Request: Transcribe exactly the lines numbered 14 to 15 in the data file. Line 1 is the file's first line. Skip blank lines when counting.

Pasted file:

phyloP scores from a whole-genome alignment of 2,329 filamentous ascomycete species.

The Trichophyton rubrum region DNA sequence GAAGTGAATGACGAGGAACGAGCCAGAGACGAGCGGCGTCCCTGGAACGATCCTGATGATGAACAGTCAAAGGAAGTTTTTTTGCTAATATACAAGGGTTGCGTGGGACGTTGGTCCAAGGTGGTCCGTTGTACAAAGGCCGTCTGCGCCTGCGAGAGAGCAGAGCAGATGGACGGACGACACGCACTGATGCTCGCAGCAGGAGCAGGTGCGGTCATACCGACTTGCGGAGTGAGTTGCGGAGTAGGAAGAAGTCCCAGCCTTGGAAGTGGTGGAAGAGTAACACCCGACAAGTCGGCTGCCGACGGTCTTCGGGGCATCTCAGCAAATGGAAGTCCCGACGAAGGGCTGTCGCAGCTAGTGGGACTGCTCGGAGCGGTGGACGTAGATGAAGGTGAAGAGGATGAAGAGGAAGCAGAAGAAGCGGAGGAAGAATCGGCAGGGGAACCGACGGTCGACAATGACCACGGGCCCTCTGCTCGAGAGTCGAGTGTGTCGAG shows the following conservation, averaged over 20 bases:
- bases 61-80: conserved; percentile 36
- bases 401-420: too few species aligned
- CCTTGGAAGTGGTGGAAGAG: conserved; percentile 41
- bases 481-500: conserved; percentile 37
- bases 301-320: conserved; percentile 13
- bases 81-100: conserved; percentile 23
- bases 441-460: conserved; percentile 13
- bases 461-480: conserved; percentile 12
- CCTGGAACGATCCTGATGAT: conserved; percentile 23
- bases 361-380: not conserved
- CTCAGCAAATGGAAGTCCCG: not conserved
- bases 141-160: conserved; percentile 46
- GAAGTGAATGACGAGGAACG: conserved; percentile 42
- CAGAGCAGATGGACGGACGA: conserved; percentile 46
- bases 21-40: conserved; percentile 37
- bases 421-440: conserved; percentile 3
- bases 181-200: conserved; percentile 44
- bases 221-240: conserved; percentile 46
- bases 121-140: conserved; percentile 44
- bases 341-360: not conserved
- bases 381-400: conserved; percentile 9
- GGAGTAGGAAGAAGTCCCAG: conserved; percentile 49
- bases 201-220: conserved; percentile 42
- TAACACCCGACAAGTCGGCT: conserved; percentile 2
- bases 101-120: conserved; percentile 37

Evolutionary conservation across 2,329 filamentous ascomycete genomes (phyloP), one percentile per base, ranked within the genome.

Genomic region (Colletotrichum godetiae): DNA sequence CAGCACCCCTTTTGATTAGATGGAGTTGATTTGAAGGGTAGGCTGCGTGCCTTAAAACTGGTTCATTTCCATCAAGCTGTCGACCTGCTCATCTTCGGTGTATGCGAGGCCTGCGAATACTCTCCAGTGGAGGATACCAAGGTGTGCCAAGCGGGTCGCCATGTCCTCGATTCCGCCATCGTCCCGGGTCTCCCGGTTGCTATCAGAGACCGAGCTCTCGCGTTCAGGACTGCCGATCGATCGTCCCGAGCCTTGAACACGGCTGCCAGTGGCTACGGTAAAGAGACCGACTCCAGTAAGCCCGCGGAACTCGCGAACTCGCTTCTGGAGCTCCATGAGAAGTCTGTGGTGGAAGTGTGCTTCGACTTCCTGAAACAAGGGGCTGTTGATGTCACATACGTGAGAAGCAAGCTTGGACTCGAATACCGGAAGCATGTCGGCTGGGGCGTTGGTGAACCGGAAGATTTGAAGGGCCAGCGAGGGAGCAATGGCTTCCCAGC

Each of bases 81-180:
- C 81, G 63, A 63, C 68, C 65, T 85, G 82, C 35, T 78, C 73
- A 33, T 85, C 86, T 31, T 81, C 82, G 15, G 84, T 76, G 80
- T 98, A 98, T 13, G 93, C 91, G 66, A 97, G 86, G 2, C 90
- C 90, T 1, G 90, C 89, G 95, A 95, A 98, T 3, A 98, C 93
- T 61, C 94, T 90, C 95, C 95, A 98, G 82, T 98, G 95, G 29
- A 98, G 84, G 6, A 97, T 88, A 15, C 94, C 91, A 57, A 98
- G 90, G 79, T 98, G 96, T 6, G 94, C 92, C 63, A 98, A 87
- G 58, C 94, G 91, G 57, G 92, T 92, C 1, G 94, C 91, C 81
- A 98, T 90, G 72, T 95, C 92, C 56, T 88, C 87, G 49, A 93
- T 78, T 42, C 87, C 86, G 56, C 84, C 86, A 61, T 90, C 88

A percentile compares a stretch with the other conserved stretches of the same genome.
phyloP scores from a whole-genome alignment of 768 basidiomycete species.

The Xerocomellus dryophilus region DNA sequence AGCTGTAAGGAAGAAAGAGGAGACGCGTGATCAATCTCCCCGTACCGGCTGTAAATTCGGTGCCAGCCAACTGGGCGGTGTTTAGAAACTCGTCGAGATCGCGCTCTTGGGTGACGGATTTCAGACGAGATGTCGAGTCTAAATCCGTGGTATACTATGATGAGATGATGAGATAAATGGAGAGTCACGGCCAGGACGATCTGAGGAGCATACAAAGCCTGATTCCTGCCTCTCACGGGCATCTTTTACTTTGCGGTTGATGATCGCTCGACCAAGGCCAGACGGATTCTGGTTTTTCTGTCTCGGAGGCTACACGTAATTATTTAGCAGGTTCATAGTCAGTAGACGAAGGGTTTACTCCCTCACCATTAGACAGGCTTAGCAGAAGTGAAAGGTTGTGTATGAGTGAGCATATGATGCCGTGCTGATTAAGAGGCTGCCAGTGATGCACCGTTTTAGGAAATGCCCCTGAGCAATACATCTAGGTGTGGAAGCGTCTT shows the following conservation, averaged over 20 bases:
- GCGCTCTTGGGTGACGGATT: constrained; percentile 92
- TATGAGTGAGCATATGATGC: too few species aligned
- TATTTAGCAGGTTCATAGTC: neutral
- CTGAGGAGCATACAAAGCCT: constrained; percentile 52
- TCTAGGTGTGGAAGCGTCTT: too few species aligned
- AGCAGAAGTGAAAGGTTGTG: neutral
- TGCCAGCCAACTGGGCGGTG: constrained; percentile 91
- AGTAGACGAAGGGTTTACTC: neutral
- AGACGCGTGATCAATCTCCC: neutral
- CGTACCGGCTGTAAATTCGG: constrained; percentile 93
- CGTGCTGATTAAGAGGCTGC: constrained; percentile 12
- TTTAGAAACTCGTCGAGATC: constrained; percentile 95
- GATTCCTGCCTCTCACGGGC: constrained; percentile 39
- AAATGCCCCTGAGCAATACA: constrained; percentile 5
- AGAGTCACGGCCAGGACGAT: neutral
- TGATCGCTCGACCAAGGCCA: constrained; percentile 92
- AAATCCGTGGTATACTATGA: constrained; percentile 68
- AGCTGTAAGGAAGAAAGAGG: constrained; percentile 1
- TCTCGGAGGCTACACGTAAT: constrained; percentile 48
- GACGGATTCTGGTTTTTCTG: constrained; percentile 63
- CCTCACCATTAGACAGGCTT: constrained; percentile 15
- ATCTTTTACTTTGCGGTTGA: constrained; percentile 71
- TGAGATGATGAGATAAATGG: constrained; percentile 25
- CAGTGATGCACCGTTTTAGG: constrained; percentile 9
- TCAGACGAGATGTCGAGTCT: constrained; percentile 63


- bases 141-160: conserved; percentile 46
- GAAGTGAATGACGAGGAACG: conserved; percentile 42